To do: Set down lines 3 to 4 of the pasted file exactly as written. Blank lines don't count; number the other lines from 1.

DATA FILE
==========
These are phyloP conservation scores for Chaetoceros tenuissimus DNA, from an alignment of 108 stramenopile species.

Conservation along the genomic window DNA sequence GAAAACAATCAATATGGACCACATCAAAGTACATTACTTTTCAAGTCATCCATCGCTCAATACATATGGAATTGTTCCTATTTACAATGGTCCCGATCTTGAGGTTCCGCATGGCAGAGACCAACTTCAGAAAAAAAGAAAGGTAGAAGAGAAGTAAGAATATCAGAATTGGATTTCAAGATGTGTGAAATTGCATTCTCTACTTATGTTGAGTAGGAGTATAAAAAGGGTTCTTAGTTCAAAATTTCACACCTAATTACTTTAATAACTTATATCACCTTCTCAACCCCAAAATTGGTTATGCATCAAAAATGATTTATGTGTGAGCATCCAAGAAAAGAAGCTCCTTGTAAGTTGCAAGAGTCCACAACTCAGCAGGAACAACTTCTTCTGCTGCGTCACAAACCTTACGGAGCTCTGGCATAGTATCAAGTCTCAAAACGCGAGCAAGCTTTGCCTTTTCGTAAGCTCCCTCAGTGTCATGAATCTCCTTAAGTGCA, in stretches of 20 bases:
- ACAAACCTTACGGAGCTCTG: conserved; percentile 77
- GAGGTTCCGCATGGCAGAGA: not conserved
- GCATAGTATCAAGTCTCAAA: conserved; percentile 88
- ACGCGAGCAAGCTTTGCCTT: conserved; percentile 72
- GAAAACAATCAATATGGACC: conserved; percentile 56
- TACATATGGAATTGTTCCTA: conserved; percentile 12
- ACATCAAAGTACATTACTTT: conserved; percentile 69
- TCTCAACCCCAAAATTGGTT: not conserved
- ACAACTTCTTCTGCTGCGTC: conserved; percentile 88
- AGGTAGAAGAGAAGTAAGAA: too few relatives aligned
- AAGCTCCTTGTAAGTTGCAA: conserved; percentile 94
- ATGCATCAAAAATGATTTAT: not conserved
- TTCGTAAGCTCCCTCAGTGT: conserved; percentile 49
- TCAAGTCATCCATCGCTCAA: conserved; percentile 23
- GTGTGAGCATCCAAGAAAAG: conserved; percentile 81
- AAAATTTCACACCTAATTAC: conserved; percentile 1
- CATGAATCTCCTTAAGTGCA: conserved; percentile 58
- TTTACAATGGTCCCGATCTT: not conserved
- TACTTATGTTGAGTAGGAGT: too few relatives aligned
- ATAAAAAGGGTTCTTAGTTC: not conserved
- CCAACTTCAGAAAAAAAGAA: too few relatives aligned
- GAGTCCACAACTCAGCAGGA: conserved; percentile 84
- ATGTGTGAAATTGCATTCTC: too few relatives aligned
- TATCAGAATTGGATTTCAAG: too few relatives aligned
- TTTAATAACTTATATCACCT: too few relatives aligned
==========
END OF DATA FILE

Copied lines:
- ACAAACCTTACGGAGCTCTG: conserved; percentile 77
- GAGGTTCCGCATGGCAGAGA: not conserved